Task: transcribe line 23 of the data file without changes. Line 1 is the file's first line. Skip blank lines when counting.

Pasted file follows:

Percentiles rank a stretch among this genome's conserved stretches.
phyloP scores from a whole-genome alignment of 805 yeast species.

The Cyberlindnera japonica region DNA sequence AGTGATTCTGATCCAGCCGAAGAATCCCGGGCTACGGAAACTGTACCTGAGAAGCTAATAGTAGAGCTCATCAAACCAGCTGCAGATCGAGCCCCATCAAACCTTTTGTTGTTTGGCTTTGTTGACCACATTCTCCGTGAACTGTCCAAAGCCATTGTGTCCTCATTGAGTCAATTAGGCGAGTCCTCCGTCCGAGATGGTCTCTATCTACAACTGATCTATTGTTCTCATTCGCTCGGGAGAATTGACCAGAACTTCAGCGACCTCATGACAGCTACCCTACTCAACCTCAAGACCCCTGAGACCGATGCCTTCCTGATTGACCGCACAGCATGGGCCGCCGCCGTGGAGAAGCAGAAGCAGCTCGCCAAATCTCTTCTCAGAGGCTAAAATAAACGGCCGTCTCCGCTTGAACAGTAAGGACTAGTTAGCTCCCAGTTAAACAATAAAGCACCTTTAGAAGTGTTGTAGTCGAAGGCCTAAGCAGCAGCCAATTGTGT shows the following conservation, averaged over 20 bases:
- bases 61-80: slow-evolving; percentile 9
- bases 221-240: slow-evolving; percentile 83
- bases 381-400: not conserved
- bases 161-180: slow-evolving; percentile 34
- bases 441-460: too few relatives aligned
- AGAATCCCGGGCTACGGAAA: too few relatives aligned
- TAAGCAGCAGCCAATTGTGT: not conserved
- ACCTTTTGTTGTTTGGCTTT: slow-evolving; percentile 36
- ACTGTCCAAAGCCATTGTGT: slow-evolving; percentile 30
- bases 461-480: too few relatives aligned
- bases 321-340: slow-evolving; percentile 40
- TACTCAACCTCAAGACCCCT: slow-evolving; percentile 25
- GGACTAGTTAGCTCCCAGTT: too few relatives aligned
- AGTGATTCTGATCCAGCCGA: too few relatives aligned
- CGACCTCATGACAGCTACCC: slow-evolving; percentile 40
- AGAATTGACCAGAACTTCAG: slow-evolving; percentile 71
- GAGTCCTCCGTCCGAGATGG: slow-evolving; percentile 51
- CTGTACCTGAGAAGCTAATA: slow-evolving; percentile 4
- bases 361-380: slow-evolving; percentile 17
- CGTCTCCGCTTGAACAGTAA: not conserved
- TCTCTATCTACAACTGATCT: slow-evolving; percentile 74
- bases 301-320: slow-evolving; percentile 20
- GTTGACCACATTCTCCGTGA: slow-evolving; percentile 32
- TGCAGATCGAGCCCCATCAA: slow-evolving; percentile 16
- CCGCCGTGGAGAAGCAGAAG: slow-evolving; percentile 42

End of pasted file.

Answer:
- CGTCTCCGCTTGAACAGTAA: not conserved